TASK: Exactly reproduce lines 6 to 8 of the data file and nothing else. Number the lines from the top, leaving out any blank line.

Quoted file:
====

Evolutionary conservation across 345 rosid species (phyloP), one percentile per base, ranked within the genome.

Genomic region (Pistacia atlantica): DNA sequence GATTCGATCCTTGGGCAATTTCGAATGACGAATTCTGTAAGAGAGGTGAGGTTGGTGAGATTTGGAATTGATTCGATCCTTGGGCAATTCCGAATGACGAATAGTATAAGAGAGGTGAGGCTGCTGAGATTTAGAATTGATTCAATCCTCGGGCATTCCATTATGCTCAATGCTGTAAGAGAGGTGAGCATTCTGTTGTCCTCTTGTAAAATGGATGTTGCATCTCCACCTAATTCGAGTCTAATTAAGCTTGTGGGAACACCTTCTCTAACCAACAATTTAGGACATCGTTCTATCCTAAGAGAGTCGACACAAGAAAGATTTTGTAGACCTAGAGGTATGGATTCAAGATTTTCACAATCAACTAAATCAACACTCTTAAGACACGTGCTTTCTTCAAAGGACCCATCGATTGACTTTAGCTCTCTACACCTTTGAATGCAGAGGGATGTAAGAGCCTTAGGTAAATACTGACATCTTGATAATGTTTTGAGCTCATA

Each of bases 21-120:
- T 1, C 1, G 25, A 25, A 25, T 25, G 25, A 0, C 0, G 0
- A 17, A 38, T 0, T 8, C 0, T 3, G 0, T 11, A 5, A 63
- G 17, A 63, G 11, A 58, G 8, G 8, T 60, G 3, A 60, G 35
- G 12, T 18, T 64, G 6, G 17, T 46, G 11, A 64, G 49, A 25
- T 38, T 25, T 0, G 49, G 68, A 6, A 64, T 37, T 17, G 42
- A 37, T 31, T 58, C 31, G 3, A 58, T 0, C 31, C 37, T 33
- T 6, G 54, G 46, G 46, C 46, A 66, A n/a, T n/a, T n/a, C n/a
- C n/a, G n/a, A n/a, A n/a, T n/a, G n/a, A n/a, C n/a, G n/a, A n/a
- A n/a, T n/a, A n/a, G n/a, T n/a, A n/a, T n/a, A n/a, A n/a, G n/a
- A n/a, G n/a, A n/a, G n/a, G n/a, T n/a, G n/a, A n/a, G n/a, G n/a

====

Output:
- G 17, A 63, G 11, A 58, G 8, G 8, T 60, G 3, A 60, G 35
- G 12, T 18, T 64, G 6, G 17, T 46, G 11, A 64, G 49, A 25
- T 38, T 25, T 0, G 49, G 68, A 6, A 64, T 37, T 17, G 42